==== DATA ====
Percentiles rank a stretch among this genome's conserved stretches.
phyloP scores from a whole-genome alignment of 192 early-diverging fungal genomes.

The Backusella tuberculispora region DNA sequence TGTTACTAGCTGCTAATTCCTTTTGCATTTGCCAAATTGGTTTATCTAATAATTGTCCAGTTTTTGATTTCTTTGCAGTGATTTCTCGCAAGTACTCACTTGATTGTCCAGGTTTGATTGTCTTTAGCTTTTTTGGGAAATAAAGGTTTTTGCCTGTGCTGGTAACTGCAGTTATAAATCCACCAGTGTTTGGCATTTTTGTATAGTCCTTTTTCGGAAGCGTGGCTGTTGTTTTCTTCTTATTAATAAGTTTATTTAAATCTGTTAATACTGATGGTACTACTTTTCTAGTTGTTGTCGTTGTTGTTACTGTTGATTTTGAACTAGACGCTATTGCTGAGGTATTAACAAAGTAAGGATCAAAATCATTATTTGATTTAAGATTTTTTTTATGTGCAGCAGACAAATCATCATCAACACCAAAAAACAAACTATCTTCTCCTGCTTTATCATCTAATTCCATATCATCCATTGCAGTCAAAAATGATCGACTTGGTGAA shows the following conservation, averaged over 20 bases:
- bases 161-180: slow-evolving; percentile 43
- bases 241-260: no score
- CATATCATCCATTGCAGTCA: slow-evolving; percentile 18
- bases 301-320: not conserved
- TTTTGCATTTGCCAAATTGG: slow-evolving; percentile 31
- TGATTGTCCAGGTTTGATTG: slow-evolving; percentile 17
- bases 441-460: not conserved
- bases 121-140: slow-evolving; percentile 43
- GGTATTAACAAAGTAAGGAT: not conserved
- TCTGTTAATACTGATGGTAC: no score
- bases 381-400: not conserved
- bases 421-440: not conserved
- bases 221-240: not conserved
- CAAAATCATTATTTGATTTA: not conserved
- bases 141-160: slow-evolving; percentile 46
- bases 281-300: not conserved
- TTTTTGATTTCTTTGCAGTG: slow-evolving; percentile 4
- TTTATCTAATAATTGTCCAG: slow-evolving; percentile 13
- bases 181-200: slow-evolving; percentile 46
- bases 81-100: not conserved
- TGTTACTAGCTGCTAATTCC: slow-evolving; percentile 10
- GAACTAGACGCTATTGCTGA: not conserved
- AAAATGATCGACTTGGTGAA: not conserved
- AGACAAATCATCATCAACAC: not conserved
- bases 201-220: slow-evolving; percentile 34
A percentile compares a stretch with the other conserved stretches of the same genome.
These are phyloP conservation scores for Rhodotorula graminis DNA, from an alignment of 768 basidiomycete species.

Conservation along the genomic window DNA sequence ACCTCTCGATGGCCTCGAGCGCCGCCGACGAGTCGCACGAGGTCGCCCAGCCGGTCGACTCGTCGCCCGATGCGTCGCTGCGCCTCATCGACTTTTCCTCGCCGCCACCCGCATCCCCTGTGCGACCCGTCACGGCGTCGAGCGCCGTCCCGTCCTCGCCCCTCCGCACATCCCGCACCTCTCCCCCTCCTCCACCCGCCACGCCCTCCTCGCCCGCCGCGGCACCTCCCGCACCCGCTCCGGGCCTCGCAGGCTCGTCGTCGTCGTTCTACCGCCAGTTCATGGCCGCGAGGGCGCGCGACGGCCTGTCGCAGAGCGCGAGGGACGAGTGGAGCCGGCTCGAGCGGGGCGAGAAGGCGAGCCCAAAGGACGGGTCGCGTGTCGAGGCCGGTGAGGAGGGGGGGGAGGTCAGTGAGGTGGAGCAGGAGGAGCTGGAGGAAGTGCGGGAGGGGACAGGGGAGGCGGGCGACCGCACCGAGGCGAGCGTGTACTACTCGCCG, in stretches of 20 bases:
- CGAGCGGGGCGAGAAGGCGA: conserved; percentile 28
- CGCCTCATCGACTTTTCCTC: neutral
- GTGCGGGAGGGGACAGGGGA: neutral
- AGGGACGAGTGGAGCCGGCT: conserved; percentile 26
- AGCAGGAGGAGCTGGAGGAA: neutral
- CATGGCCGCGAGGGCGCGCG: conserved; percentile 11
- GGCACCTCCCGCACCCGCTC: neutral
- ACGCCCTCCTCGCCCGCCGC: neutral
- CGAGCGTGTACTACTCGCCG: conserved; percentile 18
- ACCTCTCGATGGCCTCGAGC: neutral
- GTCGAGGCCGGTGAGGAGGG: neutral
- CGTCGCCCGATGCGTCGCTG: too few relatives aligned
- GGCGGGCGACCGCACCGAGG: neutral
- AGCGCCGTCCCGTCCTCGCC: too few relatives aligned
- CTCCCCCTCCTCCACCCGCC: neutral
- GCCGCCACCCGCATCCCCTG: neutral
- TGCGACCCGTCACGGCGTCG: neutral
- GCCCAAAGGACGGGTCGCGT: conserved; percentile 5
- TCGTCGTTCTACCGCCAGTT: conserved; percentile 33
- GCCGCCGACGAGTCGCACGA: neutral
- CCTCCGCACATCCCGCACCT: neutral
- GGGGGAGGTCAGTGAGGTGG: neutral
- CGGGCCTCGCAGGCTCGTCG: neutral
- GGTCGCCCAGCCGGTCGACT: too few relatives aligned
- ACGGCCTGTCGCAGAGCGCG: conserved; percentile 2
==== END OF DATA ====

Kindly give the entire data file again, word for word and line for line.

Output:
Percentiles rank a stretch among this genome's conserved stretches.
phyloP scores from a whole-genome alignment of 192 early-diverging fungal genomes.

The Backusella tuberculispora region DNA sequence TGTTACTAGCTGCTAATTCCTTTTGCATTTGCCAAATTGGTTTATCTAATAATTGTCCAGTTTTTGATTTCTTTGCAGTGATTTCTCGCAAGTACTCACTTGATTGTCCAGGTTTGATTGTCTTTAGCTTTTTTGGGAAATAAAGGTTTTTGCCTGTGCTGGTAACTGCAGTTATAAATCCACCAGTGTTTGGCATTTTTGTATAGTCCTTTTTCGGAAGCGTGGCTGTTGTTTTCTTCTTATTAATAAGTTTATTTAAATCTGTTAATACTGATGGTACTACTTTTCTAGTTGTTGTCGTTGTTGTTACTGTTGATTTTGAACTAGACGCTATTGCTGAGGTATTAACAAAGTAAGGATCAAAATCATTATTTGATTTAAGATTTTTTTTATGTGCAGCAGACAAATCATCATCAACACCAAAAAACAAACTATCTTCTCCTGCTTTATCATCTAATTCCATATCATCCATTGCAGTCAAAAATGATCGACTTGGTGAA shows the following conservation, averaged over 20 bases:
- bases 161-180: slow-evolving; percentile 43
- bases 241-260: no score
- CATATCATCCATTGCAGTCA: slow-evolving; percentile 18
- bases 301-320: not conserved
- TTTTGCATTTGCCAAATTGG: slow-evolving; percentile 31
- TGATTGTCCAGGTTTGATTG: slow-evolving; percentile 17
- bases 441-460: not conserved
- bases 121-140: slow-evolving; percentile 43
- GGTATTAACAAAGTAAGGAT: not conserved
- TCTGTTAATACTGATGGTAC: no score
- bases 381-400: not conserved
- bases 421-440: not conserved
- bases 221-240: not conserved
- CAAAATCATTATTTGATTTA: not conserved
- bases 141-160: slow-evolving; percentile 46
- bases 281-300: not conserved
- TTTTTGATTTCTTTGCAGTG: slow-evolving; percentile 4
- TTTATCTAATAATTGTCCAG: slow-evolving; percentile 13
- bases 181-200: slow-evolving; percentile 46
- bases 81-100: not conserved
- TGTTACTAGCTGCTAATTCC: slow-evolving; percentile 10
- GAACTAGACGCTATTGCTGA: not conserved
- AAAATGATCGACTTGGTGAA: not conserved
- AGACAAATCATCATCAACAC: not conserved
- bases 201-220: slow-evolving; percentile 34
A percentile compares a stretch with the other conserved stretches of the same genome.
These are phyloP conservation scores for Rhodotorula graminis DNA, from an alignment of 768 basidiomycete species.

Conservation along the genomic window DNA sequence ACCTCTCGATGGCCTCGAGCGCCGCCGACGAGTCGCACGAGGTCGCCCAGCCGGTCGACTCGTCGCCCGATGCGTCGCTGCGCCTCATCGACTTTTCCTCGCCGCCACCCGCATCCCCTGTGCGACCCGTCACGGCGTCGAGCGCCGTCCCGTCCTCGCCCCTCCGCACATCCCGCACCTCTCCCCCTCCTCCACCCGCCACGCCCTCCTCGCCCGCCGCGGCACCTCCCGCACCCGCTCCGGGCCTCGCAGGCTCGTCGTCGTCGTTCTACCGCCAGTTCATGGCCGCGAGGGCGCGCGACGGCCTGTCGCAGAGCGCGAGGGACGAGTGGAGCCGGCTCGAGCGGGGCGAGAAGGCGAGCCCAAAGGACGGGTCGCGTGTCGAGGCCGGTGAGGAGGGGGGGGAGGTCAGTGAGGTGGAGCAGGAGGAGCTGGAGGAAGTGCGGGAGGGGACAGGGGAGGCGGGCGACCGCACCGAGGCGAGCGTGTACTACTCGCCG, in stretches of 20 bases:
- CGAGCGGGGCGAGAAGGCGA: conserved; percentile 28
- CGCCTCATCGACTTTTCCTC: neutral
- GTGCGGGAGGGGACAGGGGA: neutral
- AGGGACGAGTGGAGCCGGCT: conserved; percentile 26
- AGCAGGAGGAGCTGGAGGAA: neutral
- CATGGCCGCGAGGGCGCGCG: conserved; percentile 11
- GGCACCTCCCGCACCCGCTC: neutral
- ACGCCCTCCTCGCCCGCCGC: neutral
- CGAGCGTGTACTACTCGCCG: conserved; percentile 18
- ACCTCTCGATGGCCTCGAGC: neutral
- GTCGAGGCCGGTGAGGAGGG: neutral
- CGTCGCCCGATGCGTCGCTG: too few relatives aligned
- GGCGGGCGACCGCACCGAGG: neutral
- AGCGCCGTCCCGTCCTCGCC: too few relatives aligned
- CTCCCCCTCCTCCACCCGCC: neutral
- GCCGCCACCCGCATCCCCTG: neutral
- TGCGACCCGTCACGGCGTCG: neutral
- GCCCAAAGGACGGGTCGCGT: conserved; percentile 5
- TCGTCGTTCTACCGCCAGTT: conserved; percentile 33
- GCCGCCGACGAGTCGCACGA: neutral
- CCTCCGCACATCCCGCACCT: neutral
- GGGGGAGGTCAGTGAGGTGG: neutral
- CGGGCCTCGCAGGCTCGTCG: neutral
- GGTCGCCCAGCCGGTCGACT: too few relatives aligned
- ACGGCCTGTCGCAGAGCGCG: conserved; percentile 2